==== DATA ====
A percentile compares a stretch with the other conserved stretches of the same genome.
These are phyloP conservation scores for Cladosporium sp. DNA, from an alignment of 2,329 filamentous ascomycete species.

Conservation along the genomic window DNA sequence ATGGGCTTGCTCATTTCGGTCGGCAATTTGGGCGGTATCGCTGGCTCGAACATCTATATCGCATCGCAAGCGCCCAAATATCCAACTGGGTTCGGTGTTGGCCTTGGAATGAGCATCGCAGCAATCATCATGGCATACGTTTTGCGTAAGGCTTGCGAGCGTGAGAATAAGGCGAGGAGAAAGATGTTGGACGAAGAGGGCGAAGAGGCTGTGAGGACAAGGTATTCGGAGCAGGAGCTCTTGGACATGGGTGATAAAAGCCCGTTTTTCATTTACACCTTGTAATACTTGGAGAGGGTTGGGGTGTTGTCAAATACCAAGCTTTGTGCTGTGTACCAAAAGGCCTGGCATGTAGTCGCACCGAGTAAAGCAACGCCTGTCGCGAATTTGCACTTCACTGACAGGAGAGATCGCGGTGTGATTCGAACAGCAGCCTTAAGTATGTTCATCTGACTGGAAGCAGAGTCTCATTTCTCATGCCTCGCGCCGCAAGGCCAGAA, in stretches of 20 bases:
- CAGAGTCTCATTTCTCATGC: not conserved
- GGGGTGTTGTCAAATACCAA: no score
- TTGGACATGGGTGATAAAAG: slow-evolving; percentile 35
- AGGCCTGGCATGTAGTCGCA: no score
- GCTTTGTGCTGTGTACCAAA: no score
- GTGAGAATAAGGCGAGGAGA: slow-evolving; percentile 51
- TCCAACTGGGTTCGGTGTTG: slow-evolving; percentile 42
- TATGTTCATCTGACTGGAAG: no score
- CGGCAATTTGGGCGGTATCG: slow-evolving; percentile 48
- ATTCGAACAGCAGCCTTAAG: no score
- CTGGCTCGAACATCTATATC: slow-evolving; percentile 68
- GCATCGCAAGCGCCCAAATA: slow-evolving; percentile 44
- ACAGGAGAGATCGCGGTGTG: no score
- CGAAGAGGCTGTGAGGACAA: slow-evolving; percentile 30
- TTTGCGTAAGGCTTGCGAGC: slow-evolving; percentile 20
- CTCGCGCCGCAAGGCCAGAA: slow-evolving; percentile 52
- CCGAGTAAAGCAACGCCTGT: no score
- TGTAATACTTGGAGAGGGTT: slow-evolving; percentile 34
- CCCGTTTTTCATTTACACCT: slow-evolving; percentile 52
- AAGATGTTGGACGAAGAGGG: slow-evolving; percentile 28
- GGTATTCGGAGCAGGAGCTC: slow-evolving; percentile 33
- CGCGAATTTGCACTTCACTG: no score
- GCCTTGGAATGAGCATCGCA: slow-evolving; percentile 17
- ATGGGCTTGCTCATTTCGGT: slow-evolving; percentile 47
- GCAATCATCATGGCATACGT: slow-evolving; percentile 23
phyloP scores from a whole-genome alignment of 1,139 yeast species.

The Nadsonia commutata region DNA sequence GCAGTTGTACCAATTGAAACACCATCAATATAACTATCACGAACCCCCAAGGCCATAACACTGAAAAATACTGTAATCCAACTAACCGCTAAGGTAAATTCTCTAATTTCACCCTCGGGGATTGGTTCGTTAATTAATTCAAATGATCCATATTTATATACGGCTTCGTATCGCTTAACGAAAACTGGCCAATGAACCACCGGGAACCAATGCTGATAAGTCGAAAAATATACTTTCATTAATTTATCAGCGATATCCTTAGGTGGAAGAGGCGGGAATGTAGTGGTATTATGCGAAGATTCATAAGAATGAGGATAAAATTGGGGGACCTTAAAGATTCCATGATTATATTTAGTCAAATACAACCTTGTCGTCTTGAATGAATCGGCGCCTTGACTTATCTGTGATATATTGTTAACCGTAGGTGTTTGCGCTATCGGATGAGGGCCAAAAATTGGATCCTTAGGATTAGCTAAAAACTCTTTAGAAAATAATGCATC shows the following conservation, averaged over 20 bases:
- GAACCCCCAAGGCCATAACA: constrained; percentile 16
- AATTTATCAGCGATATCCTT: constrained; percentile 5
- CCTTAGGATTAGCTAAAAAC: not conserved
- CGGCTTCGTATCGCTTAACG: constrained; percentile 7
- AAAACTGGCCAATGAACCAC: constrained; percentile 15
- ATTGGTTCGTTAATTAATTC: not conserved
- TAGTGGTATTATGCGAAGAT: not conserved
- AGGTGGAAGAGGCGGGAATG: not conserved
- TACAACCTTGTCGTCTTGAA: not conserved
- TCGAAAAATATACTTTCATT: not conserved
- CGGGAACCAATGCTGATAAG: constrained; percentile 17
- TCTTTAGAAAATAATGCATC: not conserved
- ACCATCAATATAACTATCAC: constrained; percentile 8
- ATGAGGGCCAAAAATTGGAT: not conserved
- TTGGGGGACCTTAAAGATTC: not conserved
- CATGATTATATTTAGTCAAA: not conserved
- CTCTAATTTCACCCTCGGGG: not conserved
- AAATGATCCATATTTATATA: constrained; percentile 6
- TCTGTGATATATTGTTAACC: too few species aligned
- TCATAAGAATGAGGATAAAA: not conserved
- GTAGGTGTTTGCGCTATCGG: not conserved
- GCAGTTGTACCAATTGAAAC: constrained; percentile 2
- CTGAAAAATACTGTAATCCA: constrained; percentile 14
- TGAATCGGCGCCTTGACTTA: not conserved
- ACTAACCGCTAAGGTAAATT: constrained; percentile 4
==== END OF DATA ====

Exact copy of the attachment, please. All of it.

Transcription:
A percentile compares a stretch with the other conserved stretches of the same genome.
These are phyloP conservation scores for Cladosporium sp. DNA, from an alignment of 2,329 filamentous ascomycete species.

Conservation along the genomic window DNA sequence ATGGGCTTGCTCATTTCGGTCGGCAATTTGGGCGGTATCGCTGGCTCGAACATCTATATCGCATCGCAAGCGCCCAAATATCCAACTGGGTTCGGTGTTGGCCTTGGAATGAGCATCGCAGCAATCATCATGGCATACGTTTTGCGTAAGGCTTGCGAGCGTGAGAATAAGGCGAGGAGAAAGATGTTGGACGAAGAGGGCGAAGAGGCTGTGAGGACAAGGTATTCGGAGCAGGAGCTCTTGGACATGGGTGATAAAAGCCCGTTTTTCATTTACACCTTGTAATACTTGGAGAGGGTTGGGGTGTTGTCAAATACCAAGCTTTGTGCTGTGTACCAAAAGGCCTGGCATGTAGTCGCACCGAGTAAAGCAACGCCTGTCGCGAATTTGCACTTCACTGACAGGAGAGATCGCGGTGTGATTCGAACAGCAGCCTTAAGTATGTTCATCTGACTGGAAGCAGAGTCTCATTTCTCATGCCTCGCGCCGCAAGGCCAGAA, in stretches of 20 bases:
- CAGAGTCTCATTTCTCATGC: not conserved
- GGGGTGTTGTCAAATACCAA: no score
- TTGGACATGGGTGATAAAAG: slow-evolving; percentile 35
- AGGCCTGGCATGTAGTCGCA: no score
- GCTTTGTGCTGTGTACCAAA: no score
- GTGAGAATAAGGCGAGGAGA: slow-evolving; percentile 51
- TCCAACTGGGTTCGGTGTTG: slow-evolving; percentile 42
- TATGTTCATCTGACTGGAAG: no score
- CGGCAATTTGGGCGGTATCG: slow-evolving; percentile 48
- ATTCGAACAGCAGCCTTAAG: no score
- CTGGCTCGAACATCTATATC: slow-evolving; percentile 68
- GCATCGCAAGCGCCCAAATA: slow-evolving; percentile 44
- ACAGGAGAGATCGCGGTGTG: no score
- CGAAGAGGCTGTGAGGACAA: slow-evolving; percentile 30
- TTTGCGTAAGGCTTGCGAGC: slow-evolving; percentile 20
- CTCGCGCCGCAAGGCCAGAA: slow-evolving; percentile 52
- CCGAGTAAAGCAACGCCTGT: no score
- TGTAATACTTGGAGAGGGTT: slow-evolving; percentile 34
- CCCGTTTTTCATTTACACCT: slow-evolving; percentile 52
- AAGATGTTGGACGAAGAGGG: slow-evolving; percentile 28
- GGTATTCGGAGCAGGAGCTC: slow-evolving; percentile 33
- CGCGAATTTGCACTTCACTG: no score
- GCCTTGGAATGAGCATCGCA: slow-evolving; percentile 17
- ATGGGCTTGCTCATTTCGGT: slow-evolving; percentile 47
- GCAATCATCATGGCATACGT: slow-evolving; percentile 23
phyloP scores from a whole-genome alignment of 1,139 yeast species.

The Nadsonia commutata region DNA sequence GCAGTTGTACCAATTGAAACACCATCAATATAACTATCACGAACCCCCAAGGCCATAACACTGAAAAATACTGTAATCCAACTAACCGCTAAGGTAAATTCTCTAATTTCACCCTCGGGGATTGGTTCGTTAATTAATTCAAATGATCCATATTTATATACGGCTTCGTATCGCTTAACGAAAACTGGCCAATGAACCACCGGGAACCAATGCTGATAAGTCGAAAAATATACTTTCATTAATTTATCAGCGATATCCTTAGGTGGAAGAGGCGGGAATGTAGTGGTATTATGCGAAGATTCATAAGAATGAGGATAAAATTGGGGGACCTTAAAGATTCCATGATTATATTTAGTCAAATACAACCTTGTCGTCTTGAATGAATCGGCGCCTTGACTTATCTGTGATATATTGTTAACCGTAGGTGTTTGCGCTATCGGATGAGGGCCAAAAATTGGATCCTTAGGATTAGCTAAAAACTCTTTAGAAAATAATGCATC shows the following conservation, averaged over 20 bases:
- GAACCCCCAAGGCCATAACA: constrained; percentile 16
- AATTTATCAGCGATATCCTT: constrained; percentile 5
- CCTTAGGATTAGCTAAAAAC: not conserved
- CGGCTTCGTATCGCTTAACG: constrained; percentile 7
- AAAACTGGCCAATGAACCAC: constrained; percentile 15
- ATTGGTTCGTTAATTAATTC: not conserved
- TAGTGGTATTATGCGAAGAT: not conserved
- AGGTGGAAGAGGCGGGAATG: not conserved
- TACAACCTTGTCGTCTTGAA: not conserved
- TCGAAAAATATACTTTCATT: not conserved
- CGGGAACCAATGCTGATAAG: constrained; percentile 17
- TCTTTAGAAAATAATGCATC: not conserved
- ACCATCAATATAACTATCAC: constrained; percentile 8
- ATGAGGGCCAAAAATTGGAT: not conserved
- TTGGGGGACCTTAAAGATTC: not conserved
- CATGATTATATTTAGTCAAA: not conserved
- CTCTAATTTCACCCTCGGGG: not conserved
- AAATGATCCATATTTATATA: constrained; percentile 6
- TCTGTGATATATTGTTAACC: too few species aligned
- TCATAAGAATGAGGATAAAA: not conserved
- GTAGGTGTTTGCGCTATCGG: not conserved
- GCAGTTGTACCAATTGAAAC: constrained; percentile 2
- CTGAAAAATACTGTAATCCA: constrained; percentile 14
- TGAATCGGCGCCTTGACTTA: not conserved
- ACTAACCGCTAAGGTAAATT: constrained; percentile 4